Tuesday, 11 December 2007


In previous postings I've talked about the processes that help take an idea viral, but we see successful ideas take off all the time without a structured process. These ideas are intrinsically viral. One example, my wife pointed out to me recently is the online fashion retailer ASOS (previously called As Seen On Screen). It has a simple idea: it helps you look like a celebrity without paying celebrity prices. You can buy a dress for £45 similar to one that Victoria Beckham obviously paid a lot more for.

It's working for them as the number of searches for ASOS on Google is showing a steady upward trajectory. ASOS do advertise, but the gradient of the chart shows something much more organic than the sudden spikes you'd get with advertising bursts. This feels like a word-of-mouth phenomena. Some of its traffic is carried through magazines (how my wife heard), but a lot feels like it comes from women passing on a good idea to friends and family (how my wife's sister heard).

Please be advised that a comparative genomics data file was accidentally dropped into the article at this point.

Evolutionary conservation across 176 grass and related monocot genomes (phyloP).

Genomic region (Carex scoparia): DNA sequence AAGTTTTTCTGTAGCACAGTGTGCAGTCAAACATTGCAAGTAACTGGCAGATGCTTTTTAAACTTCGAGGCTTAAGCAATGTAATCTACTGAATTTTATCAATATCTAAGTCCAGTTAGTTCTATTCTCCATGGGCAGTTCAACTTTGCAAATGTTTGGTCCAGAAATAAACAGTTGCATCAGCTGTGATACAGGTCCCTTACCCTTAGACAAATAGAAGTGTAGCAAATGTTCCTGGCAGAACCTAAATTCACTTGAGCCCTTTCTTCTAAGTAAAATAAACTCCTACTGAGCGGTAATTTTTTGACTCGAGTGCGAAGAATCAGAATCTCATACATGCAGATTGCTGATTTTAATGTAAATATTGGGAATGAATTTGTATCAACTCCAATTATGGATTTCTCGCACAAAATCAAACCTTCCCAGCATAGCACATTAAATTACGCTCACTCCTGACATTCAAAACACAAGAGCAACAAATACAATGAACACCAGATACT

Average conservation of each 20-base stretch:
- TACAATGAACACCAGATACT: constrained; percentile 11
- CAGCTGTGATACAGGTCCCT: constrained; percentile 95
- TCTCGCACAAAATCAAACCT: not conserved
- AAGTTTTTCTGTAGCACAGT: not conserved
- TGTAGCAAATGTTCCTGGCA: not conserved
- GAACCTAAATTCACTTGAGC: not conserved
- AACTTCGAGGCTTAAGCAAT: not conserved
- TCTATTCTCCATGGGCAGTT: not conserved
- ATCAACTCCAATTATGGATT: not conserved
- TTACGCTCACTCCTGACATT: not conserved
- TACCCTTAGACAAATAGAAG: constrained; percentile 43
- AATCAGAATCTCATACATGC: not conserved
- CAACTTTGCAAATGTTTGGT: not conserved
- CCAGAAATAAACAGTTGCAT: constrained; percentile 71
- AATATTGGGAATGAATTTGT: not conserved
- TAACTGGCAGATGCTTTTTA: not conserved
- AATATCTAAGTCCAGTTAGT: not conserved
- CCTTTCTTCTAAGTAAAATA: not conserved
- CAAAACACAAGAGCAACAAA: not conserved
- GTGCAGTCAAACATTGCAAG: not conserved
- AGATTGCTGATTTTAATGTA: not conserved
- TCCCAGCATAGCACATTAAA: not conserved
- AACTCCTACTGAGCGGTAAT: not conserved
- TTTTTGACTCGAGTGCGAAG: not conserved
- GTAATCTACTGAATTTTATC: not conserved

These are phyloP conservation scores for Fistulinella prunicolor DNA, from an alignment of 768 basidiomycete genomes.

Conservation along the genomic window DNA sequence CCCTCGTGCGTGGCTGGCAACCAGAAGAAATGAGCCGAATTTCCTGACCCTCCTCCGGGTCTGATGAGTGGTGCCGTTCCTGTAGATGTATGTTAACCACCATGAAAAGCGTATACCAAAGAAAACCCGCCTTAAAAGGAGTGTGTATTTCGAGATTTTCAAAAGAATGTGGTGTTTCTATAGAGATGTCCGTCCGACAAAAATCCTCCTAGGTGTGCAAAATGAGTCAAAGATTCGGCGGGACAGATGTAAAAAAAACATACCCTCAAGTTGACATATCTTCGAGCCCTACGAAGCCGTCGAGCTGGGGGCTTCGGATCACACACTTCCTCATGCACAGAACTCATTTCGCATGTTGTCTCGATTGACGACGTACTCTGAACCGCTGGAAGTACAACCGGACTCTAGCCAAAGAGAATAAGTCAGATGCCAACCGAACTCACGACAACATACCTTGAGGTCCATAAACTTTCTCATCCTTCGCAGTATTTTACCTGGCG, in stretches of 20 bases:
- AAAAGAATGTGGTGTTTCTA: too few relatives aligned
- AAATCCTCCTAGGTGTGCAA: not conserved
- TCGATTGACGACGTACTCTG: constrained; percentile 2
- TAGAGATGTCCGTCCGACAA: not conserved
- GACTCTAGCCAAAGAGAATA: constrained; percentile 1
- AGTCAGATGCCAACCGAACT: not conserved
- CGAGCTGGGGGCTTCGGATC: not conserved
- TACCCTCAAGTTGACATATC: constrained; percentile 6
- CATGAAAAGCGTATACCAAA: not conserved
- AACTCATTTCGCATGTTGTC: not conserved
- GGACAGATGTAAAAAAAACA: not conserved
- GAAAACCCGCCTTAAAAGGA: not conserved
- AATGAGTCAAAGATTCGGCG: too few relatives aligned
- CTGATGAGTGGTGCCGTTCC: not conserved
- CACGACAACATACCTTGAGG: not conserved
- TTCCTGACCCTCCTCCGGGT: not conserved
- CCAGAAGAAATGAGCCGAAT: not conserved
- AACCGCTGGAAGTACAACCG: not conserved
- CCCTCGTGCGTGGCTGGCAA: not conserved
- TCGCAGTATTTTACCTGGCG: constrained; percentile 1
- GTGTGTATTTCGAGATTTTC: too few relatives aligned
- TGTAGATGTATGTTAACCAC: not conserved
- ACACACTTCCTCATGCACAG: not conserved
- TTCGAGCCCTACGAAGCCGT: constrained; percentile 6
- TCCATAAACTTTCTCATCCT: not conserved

Some ideas are intrinsically viral, or sticky as Malcolm Gladwell terms it, and we know it when we hear it. Other ideas need a little more help to take off.